What Danny Wilson said


Danny Wilson is back today as manager of Championship bottom club Barnsley. Of course, it’s not the first time he’s been in that position in the league, having played for the imploding Second Division Brighton side in 1986/87.

A year before, he was far more optimistic of the Seagulls’ fortunes. In January 1986, with Shoot! Magazine, the talk was on promotion under Chris Cattlin:

Don’t ignore Brighton! That’s the warning from Albion skipper Danny Wilson.

“Everyone is talking about Portsmouth. Brighton don’t seem to attract much publicity these days, yet we are capable of joining our South Coast rivals in the First Division next season,” Danny declares.

“The side is packed with pace and class. We made a strong run last season and just missed. This time, all of Brighton are determined to reclaim the First Division status lost after the 1983 F.A.
Cup Final.”

If they and Pompey go up together they will join Southampton in a three-way South Coast combat in Division One next season.

“I’ve not seen a better equipped Second Division side than us,” says Wilson. “What is more, we believe that we will be im proving steadily right through the season.”

For this battling midfielder, it is a personal challenge.

“When I left Nottingham Forest, it hurt. I had not fulfilled the ambitions I set myself in the First Division,” he reveals.

“Brian Clough insisted on using me as a wide player, virtually a winger, which I am not. I didn’t play welt consistently enough and was low on confidence. When I left Forest for Brighton, I felt as if I had failed. Going back to the First Division with Brighton – this time as a central midfield player – would compensate for all my disappointments first time around.” Danny, who has skippered both Bury and Chesterfield, slotted into the leadership role at Brighton when Jimmy Case left for Southampton.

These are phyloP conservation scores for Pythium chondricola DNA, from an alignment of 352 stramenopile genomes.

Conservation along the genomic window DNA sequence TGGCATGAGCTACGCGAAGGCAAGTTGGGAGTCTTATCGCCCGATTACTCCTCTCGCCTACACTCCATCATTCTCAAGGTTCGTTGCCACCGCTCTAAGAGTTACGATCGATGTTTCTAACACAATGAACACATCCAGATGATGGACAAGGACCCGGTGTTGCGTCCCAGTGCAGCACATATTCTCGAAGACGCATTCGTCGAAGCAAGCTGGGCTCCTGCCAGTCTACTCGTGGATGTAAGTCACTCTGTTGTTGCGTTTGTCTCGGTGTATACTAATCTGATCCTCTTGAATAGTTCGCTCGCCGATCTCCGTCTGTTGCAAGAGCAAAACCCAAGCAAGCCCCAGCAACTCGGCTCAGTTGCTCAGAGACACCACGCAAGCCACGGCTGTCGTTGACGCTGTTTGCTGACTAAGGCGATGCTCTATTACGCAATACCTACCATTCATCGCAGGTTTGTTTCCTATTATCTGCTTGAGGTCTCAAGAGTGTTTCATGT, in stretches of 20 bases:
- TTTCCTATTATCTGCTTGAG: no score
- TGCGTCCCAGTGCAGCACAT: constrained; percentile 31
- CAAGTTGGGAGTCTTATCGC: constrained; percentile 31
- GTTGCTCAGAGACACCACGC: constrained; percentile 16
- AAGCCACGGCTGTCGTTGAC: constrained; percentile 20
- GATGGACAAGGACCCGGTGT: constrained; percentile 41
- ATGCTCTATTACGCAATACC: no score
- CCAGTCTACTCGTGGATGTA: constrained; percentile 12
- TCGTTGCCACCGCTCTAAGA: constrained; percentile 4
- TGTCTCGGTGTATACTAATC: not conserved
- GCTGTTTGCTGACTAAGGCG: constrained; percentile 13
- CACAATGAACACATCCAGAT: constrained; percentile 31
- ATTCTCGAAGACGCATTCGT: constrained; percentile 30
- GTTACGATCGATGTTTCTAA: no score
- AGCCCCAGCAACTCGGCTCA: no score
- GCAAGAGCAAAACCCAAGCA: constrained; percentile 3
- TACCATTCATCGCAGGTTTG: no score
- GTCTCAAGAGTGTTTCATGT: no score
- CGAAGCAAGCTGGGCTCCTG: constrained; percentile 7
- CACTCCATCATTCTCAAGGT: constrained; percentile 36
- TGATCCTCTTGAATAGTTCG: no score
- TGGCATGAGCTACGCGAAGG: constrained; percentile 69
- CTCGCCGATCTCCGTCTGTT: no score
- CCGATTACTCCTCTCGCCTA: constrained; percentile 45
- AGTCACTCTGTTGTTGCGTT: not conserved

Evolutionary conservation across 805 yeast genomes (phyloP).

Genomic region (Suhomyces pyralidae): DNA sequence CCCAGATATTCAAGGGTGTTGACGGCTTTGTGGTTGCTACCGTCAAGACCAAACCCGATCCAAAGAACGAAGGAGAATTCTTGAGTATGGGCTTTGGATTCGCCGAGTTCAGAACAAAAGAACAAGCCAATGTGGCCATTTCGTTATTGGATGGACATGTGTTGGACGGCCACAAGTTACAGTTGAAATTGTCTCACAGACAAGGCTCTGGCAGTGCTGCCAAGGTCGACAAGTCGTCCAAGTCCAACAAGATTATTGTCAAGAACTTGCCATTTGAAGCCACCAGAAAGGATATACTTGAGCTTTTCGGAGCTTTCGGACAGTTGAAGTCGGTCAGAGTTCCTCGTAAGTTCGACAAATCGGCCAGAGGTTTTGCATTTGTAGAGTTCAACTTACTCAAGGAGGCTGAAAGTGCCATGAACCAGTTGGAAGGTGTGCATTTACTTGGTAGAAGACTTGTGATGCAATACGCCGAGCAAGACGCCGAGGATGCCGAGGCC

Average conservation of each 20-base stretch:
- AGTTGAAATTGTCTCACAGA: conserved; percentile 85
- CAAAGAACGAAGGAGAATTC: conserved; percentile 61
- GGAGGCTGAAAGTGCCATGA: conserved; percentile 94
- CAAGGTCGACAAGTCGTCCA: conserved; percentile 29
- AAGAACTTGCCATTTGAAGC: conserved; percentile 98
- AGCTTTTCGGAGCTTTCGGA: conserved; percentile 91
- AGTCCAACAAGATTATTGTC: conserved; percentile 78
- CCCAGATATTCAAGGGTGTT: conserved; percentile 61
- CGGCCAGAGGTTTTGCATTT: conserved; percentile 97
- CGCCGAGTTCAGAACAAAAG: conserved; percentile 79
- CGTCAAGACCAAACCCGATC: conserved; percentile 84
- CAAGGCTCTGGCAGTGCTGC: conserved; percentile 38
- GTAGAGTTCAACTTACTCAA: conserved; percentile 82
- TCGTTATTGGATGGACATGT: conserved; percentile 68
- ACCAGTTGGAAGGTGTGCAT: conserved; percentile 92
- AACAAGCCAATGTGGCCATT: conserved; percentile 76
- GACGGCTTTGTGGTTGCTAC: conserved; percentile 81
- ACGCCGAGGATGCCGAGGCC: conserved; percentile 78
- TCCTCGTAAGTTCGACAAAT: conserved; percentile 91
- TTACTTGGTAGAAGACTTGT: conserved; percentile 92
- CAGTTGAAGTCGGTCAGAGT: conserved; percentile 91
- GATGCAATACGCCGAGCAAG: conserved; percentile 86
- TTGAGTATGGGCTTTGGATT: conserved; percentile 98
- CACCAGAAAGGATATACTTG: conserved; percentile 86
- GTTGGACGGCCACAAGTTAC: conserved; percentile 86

Manager Chris Cattlin has put together a new strike partnership: Mick Ferguson, who had never been out of the First Division until joining Brighton, and ‘unknown’ free tran sfer signing Dean Saunders.

“Everyone knows what Mick can do from his appearances for Coventry, Everton and Birmingham but Dean has come out of the blue. Frankly, I knew nothing about him until he arrived from Swansea City.”

The son of 1950s Liverpool wing-half Roy Saunders promised briefly with sharply taken goals for The Swans, but became a victim of the South Wales soccer slump. Chris Cattlin moved in swiftly when The Swans needed him off their wages bill.

Now the 20-year-old has a booming new career, playing wide to the experienced Ferguson and prompted by the midfield guile of Danny plus former Villa ace Dennis Mortimer.

“But Dean’s progress is matched by Steve Jacobs who has virtually taken over Jimmy Case’s role in midfield,” says Danny.

“Steve is a real ball-winner and typifies the new spirit down here at the Goldstone ground.”

Despite losing the FA Cup Quarter-Final at the Goldstone to Southampton in March, Brighton rallied to win their next three League matches, against Stoke, Blackburn and Millwall. Wilson hit two goals in those matches as his side, in fifth position, looked a good bet for promotion. However, Albion faltered thereafter and ended the season in a very disappointing 11th position.

Hampered by injury the next season, Wilson still managed 35 League matches although he was not in the best of form. He could not prevent the Seagulls’ slide towards Division Three and joined Luton Town in July 1987 in a £150,000 deal. There, he finally proved himself as industrious and inspiring First Division midfielder.


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